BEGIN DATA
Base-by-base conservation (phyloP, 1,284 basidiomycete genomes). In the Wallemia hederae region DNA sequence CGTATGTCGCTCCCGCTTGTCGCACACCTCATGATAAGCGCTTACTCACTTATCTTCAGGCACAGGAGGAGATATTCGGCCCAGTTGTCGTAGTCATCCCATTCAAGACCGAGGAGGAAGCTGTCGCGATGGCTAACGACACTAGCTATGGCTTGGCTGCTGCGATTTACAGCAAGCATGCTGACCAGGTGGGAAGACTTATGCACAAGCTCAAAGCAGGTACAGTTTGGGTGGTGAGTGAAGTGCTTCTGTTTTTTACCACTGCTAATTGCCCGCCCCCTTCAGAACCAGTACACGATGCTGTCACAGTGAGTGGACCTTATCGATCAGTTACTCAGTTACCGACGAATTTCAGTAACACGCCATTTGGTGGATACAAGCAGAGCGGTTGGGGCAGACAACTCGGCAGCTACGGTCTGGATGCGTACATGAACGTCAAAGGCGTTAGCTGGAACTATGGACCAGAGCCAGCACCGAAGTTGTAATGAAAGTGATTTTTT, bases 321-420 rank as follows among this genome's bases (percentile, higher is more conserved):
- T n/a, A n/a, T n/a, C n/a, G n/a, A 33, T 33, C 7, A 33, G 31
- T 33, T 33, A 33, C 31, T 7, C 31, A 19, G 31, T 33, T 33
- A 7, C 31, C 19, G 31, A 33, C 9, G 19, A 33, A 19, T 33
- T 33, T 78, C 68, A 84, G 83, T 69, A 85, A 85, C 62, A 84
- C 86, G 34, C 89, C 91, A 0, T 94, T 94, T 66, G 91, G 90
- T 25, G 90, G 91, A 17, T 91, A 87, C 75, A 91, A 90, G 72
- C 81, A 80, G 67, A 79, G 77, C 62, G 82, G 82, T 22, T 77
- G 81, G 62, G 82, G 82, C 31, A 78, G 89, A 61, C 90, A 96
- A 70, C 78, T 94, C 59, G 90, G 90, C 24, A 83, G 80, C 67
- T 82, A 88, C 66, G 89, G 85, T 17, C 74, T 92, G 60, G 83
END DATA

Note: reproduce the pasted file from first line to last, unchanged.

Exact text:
Base-by-base conservation (phyloP, 1,284 basidiomycete genomes). In the Wallemia hederae region DNA sequence CGTATGTCGCTCCCGCTTGTCGCACACCTCATGATAAGCGCTTACTCACTTATCTTCAGGCACAGGAGGAGATATTCGGCCCAGTTGTCGTAGTCATCCCATTCAAGACCGAGGAGGAAGCTGTCGCGATGGCTAACGACACTAGCTATGGCTTGGCTGCTGCGATTTACAGCAAGCATGCTGACCAGGTGGGAAGACTTATGCACAAGCTCAAAGCAGGTACAGTTTGGGTGGTGAGTGAAGTGCTTCTGTTTTTTACCACTGCTAATTGCCCGCCCCCTTCAGAACCAGTACACGATGCTGTCACAGTGAGTGGACCTTATCGATCAGTTACTCAGTTACCGACGAATTTCAGTAACACGCCATTTGGTGGATACAAGCAGAGCGGTTGGGGCAGACAACTCGGCAGCTACGGTCTGGATGCGTACATGAACGTCAAAGGCGTTAGCTGGAACTATGGACCAGAGCCAGCACCGAAGTTGTAATGAAAGTGATTTTTT, bases 321-420 rank as follows among this genome's bases (percentile, higher is more conserved):
- T n/a, A n/a, T n/a, C n/a, G n/a, A 33, T 33, C 7, A 33, G 31
- T 33, T 33, A 33, C 31, T 7, C 31, A 19, G 31, T 33, T 33
- A 7, C 31, C 19, G 31, A 33, C 9, G 19, A 33, A 19, T 33
- T 33, T 78, C 68, A 84, G 83, T 69, A 85, A 85, C 62, A 84
- C 86, G 34, C 89, C 91, A 0, T 94, T 94, T 66, G 91, G 90
- T 25, G 90, G 91, A 17, T 91, A 87, C 75, A 91, A 90, G 72
- C 81, A 80, G 67, A 79, G 77, C 62, G 82, G 82, T 22, T 77
- G 81, G 62, G 82, G 82, C 31, A 78, G 89, A 61, C 90, A 96
- A 70, C 78, T 94, C 59, G 90, G 90, C 24, A 83, G 80, C 67
- T 82, A 88, C 66, G 89, G 85, T 17, C 74, T 92, G 60, G 83